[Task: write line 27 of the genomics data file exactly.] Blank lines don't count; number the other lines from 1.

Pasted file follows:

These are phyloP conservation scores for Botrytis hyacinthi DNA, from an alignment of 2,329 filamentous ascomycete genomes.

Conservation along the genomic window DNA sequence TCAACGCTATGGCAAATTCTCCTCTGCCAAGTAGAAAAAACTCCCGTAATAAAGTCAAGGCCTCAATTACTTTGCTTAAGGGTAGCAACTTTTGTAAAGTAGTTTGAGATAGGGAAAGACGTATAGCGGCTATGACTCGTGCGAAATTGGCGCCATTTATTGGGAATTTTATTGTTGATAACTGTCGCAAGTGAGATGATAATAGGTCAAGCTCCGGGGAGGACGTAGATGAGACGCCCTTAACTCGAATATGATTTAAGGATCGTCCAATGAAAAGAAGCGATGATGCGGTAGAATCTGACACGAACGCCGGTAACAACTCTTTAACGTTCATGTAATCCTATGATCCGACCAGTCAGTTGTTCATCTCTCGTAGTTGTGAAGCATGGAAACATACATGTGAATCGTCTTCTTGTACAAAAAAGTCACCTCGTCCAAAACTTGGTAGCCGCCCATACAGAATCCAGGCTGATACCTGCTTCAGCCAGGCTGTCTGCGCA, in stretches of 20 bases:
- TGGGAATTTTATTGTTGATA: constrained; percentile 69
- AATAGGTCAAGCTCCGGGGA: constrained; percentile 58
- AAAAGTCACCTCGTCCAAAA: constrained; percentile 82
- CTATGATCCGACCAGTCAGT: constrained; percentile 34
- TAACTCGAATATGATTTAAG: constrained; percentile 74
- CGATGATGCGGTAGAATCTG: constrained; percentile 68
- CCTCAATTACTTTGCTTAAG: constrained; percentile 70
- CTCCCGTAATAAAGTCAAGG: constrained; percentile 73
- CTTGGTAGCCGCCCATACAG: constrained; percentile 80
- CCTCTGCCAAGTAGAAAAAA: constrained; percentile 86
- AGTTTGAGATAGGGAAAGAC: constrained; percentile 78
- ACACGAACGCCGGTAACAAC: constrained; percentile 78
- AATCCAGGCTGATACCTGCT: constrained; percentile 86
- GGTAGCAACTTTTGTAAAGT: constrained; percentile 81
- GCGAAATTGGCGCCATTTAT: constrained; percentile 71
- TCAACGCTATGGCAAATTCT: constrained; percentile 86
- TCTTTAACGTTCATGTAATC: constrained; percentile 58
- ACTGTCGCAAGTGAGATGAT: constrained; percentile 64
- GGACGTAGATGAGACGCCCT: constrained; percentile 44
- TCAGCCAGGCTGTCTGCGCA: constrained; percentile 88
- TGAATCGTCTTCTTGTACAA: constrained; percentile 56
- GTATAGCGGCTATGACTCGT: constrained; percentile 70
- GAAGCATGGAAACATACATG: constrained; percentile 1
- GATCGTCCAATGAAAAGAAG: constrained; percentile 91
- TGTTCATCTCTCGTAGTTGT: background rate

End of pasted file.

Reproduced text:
- TGTTCATCTCTCGTAGTTGT: background rate